So from the perspective of the voters, I don't think much will change. As it is, the United States is fairly evenly split between Democrats, Republicans, and Independents/Unaffiliated voters (note: In this case, it is not the same as the American Independents party. These are strictly people who are registered to vote, but are not registered to vote for a party. They are unable to partake in closed primary elections, which are party exclusive.). To this extent, the I/U vote is quite important, as they tend to swing their vote and currying favor with them, especially in swing states and also tend to follow politics quite closely and examine both sides with some degree of scrutiny (seriously, if you want to feel like the most important person in the world, be a registered independent in a state like Florida... the candidates treat your opinion like it actually matters. I once got one party to stop spam calling me for two weeks by threatening not to vote for them if I heard from them between now and the time I go to the polls).
From a government standpoint, it would most likely first be noticed in the House of Representatives. They are the party of the people and should the third party be popular enough and strong enough, can take a significant chunk of seats in an election year (turnovers tend to happen in the mid-terms, when the President is not up for vote). Since they have a smaller constituency, it is rare for a state to have a solid House Deligation of one party. During the 2016 election, only five states (not including DC) saw a single party majority across all jurisdictions in the Presidential race.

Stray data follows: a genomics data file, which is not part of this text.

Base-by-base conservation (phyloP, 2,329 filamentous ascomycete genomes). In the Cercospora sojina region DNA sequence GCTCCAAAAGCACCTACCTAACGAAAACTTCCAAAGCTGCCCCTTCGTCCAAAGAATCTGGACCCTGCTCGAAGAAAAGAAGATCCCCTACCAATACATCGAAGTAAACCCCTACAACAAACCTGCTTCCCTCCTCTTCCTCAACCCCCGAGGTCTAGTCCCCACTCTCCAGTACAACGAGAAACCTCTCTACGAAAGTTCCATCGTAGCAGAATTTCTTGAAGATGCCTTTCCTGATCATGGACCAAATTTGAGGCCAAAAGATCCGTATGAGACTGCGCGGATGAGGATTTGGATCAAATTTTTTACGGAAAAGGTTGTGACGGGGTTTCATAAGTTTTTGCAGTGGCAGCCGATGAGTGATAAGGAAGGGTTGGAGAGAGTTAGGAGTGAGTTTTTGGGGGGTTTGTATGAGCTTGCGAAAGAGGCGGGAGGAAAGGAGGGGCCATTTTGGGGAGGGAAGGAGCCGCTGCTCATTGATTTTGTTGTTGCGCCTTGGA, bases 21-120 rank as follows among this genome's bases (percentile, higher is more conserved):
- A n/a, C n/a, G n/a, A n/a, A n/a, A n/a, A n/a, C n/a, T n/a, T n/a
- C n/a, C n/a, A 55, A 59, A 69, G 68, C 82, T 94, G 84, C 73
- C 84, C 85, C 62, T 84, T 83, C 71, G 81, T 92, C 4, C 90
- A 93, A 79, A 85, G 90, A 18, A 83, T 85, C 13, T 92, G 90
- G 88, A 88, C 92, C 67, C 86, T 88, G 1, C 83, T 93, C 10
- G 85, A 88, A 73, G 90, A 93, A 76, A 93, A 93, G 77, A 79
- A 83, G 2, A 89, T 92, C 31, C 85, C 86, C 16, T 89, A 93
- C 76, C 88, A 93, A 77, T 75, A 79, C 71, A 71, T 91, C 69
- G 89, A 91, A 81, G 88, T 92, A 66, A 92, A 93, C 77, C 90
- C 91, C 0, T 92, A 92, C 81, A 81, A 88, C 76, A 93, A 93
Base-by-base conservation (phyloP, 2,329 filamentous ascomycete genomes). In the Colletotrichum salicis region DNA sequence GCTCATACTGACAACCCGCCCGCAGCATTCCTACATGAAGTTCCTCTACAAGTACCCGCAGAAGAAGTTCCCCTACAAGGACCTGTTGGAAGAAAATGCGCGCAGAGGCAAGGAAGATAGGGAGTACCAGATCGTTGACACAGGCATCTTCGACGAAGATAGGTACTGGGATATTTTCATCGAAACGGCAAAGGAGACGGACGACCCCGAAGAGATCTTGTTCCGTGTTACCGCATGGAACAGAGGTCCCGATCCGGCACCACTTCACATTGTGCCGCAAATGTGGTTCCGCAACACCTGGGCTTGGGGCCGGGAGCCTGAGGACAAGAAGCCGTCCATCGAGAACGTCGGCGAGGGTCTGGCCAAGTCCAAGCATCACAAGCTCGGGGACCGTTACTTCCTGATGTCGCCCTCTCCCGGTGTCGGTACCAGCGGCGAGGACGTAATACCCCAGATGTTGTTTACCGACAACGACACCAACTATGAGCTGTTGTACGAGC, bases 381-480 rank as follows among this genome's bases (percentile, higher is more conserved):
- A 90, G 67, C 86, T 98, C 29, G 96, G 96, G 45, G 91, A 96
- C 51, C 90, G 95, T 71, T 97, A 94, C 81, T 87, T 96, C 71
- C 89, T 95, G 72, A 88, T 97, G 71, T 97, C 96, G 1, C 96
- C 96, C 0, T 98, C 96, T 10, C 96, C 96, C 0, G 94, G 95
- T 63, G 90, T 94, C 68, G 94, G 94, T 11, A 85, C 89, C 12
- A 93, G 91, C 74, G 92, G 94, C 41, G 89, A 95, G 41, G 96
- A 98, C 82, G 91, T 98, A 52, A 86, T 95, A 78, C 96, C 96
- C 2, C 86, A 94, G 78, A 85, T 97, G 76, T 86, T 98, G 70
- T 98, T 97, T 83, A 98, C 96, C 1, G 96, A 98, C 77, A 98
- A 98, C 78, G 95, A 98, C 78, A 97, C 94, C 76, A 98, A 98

The senate will take longer. If a state becomes a strong state for a full senatorial flip, it will take anywhere for four to six years, depending on how the state is staggard for elections (in a six year period, you will elect both senators once, but never in the same election year, and have one year where niether is up for vote).
Presidentially is where it gets interesting especially from a political standpoint. To become president, you must secure 270 electoral votes (each state gets two electoral votes (one for each senator) plus one for each represntative. It should be noted that electoral votes are not the senator/represtative. With a Third Party, it is likely that neither candidate can reach 270 of 538 electoral votes. If neither candidate recieves this vote, than the House is called into immediate session for what is called a "Contingent Vote" which is initially held among the three candidates with the most electoral votes. Each state deligation gets one vote for a total of 50. To win, the candidate must recieve 26 votes out of 50. Congress will continue voting and deliberating until such an event occurs. The vice-President is chosen in a similar fashion in the senate, with the difference being that it only considers the two leading VPs and all senators recieve a vote (winning requires 51 out of 100).